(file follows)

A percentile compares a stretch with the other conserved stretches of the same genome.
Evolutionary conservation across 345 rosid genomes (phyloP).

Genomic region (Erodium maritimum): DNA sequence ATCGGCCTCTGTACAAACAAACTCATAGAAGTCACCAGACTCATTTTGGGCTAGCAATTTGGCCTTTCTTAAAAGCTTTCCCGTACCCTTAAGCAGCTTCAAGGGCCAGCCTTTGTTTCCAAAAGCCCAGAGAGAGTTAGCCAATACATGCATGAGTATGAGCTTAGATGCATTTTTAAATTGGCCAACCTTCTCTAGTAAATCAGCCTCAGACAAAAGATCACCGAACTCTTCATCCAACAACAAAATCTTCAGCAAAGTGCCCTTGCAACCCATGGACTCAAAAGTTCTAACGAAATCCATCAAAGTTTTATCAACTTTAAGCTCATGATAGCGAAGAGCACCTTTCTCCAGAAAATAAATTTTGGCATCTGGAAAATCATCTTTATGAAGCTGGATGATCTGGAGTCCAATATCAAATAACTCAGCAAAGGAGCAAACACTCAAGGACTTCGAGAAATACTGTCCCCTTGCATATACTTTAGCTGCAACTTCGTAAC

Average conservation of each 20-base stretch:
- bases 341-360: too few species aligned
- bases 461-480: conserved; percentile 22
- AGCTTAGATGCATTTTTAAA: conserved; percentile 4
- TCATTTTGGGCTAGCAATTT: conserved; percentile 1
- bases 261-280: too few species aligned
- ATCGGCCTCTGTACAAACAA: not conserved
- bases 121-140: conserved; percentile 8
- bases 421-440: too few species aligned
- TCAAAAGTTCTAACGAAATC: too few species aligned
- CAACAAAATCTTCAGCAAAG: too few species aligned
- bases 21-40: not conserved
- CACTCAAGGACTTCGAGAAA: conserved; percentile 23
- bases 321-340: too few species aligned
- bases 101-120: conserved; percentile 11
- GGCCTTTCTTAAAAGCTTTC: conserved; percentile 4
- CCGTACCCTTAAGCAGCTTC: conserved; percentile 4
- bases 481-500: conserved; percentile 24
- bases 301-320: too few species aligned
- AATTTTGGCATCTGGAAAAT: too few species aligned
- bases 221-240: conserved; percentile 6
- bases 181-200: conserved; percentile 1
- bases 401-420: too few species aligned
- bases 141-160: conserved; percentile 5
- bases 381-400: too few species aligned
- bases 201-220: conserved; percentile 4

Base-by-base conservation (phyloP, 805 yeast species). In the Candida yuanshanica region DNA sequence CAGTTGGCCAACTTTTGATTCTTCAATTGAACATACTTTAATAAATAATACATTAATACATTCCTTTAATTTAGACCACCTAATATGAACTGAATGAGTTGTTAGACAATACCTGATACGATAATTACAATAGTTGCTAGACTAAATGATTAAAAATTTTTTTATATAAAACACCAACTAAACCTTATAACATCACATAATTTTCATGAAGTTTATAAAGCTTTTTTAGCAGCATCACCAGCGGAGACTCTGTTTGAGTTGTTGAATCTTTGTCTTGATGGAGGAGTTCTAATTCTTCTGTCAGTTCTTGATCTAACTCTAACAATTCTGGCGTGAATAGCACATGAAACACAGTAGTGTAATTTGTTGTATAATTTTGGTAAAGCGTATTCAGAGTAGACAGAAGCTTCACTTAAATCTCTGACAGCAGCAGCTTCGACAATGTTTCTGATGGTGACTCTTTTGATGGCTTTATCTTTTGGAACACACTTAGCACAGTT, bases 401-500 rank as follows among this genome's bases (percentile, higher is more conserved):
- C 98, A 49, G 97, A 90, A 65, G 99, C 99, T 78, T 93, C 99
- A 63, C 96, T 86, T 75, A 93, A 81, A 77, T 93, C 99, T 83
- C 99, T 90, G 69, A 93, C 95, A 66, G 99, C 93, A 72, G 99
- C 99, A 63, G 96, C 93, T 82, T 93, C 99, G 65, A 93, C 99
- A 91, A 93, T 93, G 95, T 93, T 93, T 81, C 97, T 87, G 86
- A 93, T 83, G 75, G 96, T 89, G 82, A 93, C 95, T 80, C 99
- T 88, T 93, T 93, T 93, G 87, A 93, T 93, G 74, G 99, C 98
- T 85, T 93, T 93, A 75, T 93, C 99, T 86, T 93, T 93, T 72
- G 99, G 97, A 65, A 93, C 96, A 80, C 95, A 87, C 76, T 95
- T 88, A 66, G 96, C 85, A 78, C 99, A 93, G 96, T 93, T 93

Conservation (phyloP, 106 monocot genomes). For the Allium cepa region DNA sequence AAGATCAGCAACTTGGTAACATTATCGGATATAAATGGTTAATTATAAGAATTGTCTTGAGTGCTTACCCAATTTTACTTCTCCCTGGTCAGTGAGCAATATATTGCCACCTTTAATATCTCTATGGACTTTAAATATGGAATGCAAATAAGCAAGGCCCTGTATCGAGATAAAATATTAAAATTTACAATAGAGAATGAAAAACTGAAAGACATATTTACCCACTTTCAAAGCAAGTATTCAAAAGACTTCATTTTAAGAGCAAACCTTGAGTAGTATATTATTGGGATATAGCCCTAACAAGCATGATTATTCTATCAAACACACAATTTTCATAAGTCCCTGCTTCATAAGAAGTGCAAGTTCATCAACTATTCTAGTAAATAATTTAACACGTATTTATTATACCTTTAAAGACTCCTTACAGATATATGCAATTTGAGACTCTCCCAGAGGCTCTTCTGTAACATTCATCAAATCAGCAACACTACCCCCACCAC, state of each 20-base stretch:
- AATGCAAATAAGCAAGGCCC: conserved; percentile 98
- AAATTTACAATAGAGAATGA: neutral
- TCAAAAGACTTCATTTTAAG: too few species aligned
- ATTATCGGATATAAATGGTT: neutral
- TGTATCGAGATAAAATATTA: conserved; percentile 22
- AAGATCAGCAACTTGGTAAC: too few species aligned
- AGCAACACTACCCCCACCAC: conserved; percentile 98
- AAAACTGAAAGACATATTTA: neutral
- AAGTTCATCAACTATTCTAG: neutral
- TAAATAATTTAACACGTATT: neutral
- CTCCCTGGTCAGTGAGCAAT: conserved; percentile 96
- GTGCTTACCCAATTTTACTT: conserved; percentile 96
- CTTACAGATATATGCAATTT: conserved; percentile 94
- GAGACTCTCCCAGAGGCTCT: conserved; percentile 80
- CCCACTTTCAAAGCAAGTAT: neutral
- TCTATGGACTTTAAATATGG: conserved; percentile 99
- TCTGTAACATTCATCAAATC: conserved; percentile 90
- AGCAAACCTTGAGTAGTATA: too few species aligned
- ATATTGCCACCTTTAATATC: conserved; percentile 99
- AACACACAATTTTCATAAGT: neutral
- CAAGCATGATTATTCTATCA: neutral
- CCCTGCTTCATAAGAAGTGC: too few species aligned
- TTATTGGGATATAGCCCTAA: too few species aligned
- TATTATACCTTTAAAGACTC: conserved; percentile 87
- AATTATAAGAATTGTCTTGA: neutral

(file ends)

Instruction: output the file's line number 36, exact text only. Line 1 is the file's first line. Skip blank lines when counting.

- A 93, T 83, G 75, G 96, T 89, G 82, A 93, C 95, T 80, C 99